How Bridges Are Used in 3D Printing

Bridges are often used in 3D printing applications. Like traditional bridges, that are used to connect two areas on a 3D printed object. Depending on the type of object being built, it may have multiple raises areas. Manufacturing companies use bridges to stabilize these raised areas so that they don’t buckle or otherwise collapse. For a better understanding of bridges and how they are used in 3D printing applications, keep reading.

What Is a Bridge?

A bridge is a section of material that connects two or more raised areas of a 3D printed object. It’s called a “bridge” because it features a similar appearance as the bridges on which we drive. The 3D printer adds material between the raised areas, resulting in the formation of a bridge that’s raised above the underlying deposited material.

Not all printed objects consist of a single and solid piece of material. Many of them contain raised areas. If a 3D printed has multiple raised areas, a bridge may be used to join them. The bridge runs from one raised point to another raised point.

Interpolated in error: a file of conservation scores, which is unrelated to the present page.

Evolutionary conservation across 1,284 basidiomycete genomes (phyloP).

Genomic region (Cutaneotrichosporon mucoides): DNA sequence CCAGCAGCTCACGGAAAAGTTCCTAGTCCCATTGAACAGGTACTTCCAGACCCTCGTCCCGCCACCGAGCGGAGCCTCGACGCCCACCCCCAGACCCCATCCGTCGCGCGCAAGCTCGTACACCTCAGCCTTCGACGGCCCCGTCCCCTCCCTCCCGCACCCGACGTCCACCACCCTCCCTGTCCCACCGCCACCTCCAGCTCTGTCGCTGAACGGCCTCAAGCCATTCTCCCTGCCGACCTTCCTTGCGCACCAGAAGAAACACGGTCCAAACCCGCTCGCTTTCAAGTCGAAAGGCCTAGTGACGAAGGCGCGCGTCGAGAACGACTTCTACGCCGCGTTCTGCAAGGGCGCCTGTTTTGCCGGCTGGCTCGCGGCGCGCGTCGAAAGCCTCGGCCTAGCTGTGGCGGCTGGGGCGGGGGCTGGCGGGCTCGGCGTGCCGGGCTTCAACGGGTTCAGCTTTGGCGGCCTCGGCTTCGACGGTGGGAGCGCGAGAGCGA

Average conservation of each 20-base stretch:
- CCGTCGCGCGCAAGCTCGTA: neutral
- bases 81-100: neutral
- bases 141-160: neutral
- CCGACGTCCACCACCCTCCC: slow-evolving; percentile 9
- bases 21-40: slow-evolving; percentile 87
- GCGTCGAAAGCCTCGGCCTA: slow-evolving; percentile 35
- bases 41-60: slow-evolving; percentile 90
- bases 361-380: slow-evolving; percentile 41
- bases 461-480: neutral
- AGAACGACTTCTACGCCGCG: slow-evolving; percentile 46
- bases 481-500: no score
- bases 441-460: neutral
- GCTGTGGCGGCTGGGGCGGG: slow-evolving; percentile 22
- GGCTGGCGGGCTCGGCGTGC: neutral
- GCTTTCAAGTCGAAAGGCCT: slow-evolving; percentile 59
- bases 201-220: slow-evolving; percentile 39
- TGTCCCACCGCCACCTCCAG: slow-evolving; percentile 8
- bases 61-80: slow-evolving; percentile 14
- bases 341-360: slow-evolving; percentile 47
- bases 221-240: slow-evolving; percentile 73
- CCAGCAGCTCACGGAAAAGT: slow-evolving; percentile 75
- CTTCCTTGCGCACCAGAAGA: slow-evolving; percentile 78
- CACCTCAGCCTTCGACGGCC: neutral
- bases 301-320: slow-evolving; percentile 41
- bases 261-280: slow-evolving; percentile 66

How Bridging Works

Bridging works by joining the raised areas of a 3D printed object together. With that said, they are created differently than the other parts of a 3D printed object. Since bridges are raised, they must be quickly cooled so that they harden. If the bridge’s material remains hot for an extended period, it may collapse, in which case the entire printed object could be damaged or destroyed.

To build a bridge, the 3D printer must deposit and then quickly cool the material. The 3D printer can’t use the same settings to build as a bridge as the rest of the object. Rather, it must use different settings to ensure that the bridge’s material is quickly cooled.

Bridge-Building Settings

Most 3D printers have a native feature for bridging. When enabled, this setting allows the 3D printer to deposit, as well as cool, material out of its nozzle. It uses a lower temperature than the default setting. In turn, the bridge can cool and harden more quickly.

While 3D printers must quickly cool the bridge’s material to stabilize it, they typically need to deposit the material slowly. When building a bridge, the 3D printer will extrude material out of its nozzle slowly. After one section of the bridge has cooled and hardened, the 3D printer will move on to the next section.

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